Tag Archives: James Joyce

Creating a Twitter Archive: Making Online Professional Engagement Visible

I was prompted by this post from Cathy Davidson on making online professional engagement visible and this piece in the Chronicle on #altmetrics to use TweetLibrary and Storify to archive my tweets. I began using Twitter for professional purposes in 2009, shortly after receiving tenure. It’s been an important part of my working life, but I never thought about how it illustrates my areas of engagement until now.

The archive reflects work I’ve done post-tenure in a number of areas: teaching/assessment, scholarly research and writing, blogging and chatting on professional issues, chairing a department, moving into advocacy for the humanities both in the classroom and the public square, and keeping up with developments in my discipline (such as digital humanities).  I’ve attended conferences and contributed not only presentations via the traditional paper but also content to the backchannel via livetweeting.  The archive illustrates the ways we can connect with colleagues to share ideas, ask questions, and keep our own learning and development going.

Screenshot of my Storify archive

But as part of that, I realized going through the material that the archive also offers a window into something we don’t often get to see: process.  If you go through the archive, you’ll see the early stages of projects, brainstorming for blog posts, a public testing of ideas and an appreciation of feedback.  You’ll also see the impact, however small, that some of this work has.  That’s something else that’s not always visible in scholarly work.  Using this tool, I can get a sense of who is reading my work, the extent to which it gets passed around and commented upon, and whether or not what I’m doing is making a difference and contributing to a dialogue.  It’s not the only way to measure the reach of faculty work, but it might be a valuable way.

New Reviews for James Joyce and the Revolt of Love

The newest issue of College Literature (39.1; Winter 2012; 131-139) has run a review essay on James Joyce and the Revolt of Love along with Declan Kiberd’s Ulysses and Us. Here’s an excerpt:

Declan Kiberd and Janine Utell both recognize that Ulysses is concerned with love as the most complex and the most human of emotions.  Each text offers a critical reappraisal of Joyce’s work emphasizing what one can still learn from reading Joyce in the early twenty-first century, and how one might learn again to love reading Joyce.  As a result, their books represent an important step in restoring a sense of humanity to an author whose texts have been relegated to the status of relics for specialists. (p. 132)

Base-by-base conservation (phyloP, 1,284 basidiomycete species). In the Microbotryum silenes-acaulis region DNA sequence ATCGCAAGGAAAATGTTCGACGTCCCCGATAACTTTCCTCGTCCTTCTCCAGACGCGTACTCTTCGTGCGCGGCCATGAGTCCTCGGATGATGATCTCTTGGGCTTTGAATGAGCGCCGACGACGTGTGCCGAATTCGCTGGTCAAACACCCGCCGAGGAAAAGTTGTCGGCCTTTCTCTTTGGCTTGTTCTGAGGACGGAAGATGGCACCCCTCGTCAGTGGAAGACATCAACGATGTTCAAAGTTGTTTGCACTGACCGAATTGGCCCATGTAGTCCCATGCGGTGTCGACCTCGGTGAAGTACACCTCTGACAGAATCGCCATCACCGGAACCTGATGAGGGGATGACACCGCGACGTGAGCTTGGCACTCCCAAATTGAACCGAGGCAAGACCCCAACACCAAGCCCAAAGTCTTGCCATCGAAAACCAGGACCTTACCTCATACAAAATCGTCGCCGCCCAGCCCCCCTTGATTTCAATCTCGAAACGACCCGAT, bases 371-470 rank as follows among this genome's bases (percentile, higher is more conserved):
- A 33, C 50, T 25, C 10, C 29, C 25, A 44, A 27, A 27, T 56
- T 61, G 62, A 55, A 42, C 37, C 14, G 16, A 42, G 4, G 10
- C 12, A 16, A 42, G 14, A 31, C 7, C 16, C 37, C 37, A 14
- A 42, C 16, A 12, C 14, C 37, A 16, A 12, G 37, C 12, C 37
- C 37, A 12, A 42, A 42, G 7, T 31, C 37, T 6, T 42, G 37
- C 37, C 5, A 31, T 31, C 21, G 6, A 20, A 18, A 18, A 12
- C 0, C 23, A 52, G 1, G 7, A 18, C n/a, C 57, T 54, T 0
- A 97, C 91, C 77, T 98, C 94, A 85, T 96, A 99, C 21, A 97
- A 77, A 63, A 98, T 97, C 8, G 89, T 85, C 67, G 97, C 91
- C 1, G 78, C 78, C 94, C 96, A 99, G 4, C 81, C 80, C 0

Utell provides a fascinating and well-argued analysis of Joyce’s evolving attitudes toward love in the contexts of marriage and adultery…[She] does a thorough and admirable job of substantiating her argument with specifics from Joyce’s text and ultimately provides a very convincing argument that Bloom’s quest is a quest for a genuinely ethical love through her careful analysis of selected episodes. (pp. 136, 138)

Then there’s one in the recent English Literature in Transition (55.1; 2012; 120-124):

Utell’s project offers a fresh perspective on how Joyce imagines an ethical love within the space of infidelity–thus-re-envisioning illicit desire as a positive site for transformation instead of a negative space established by more orthodox systems.  Utell’s study also offers insightful close readings of Joyce’s texts, especially the long chapter on Ulysses that is valuable in itself. (p. 123)

Where to Find Me This Semester, Online and Off

Welcome to the new and improved website.

This fall I’ll be in Buffalo for the Modernist Studies Association annual conference:  Thursday at the seminar “The Emotional Life of Modernism,” and Sunday speaking on the panel “Modernism and Ethics,” organized by Stephen Ross.  I’ll be presenting on my current work, about which more here.

In the past few months I’ve also had blog posts up at The Comics Grid, ProfHacker, and University of Venus/Inside Higher Ed/Guardian UK.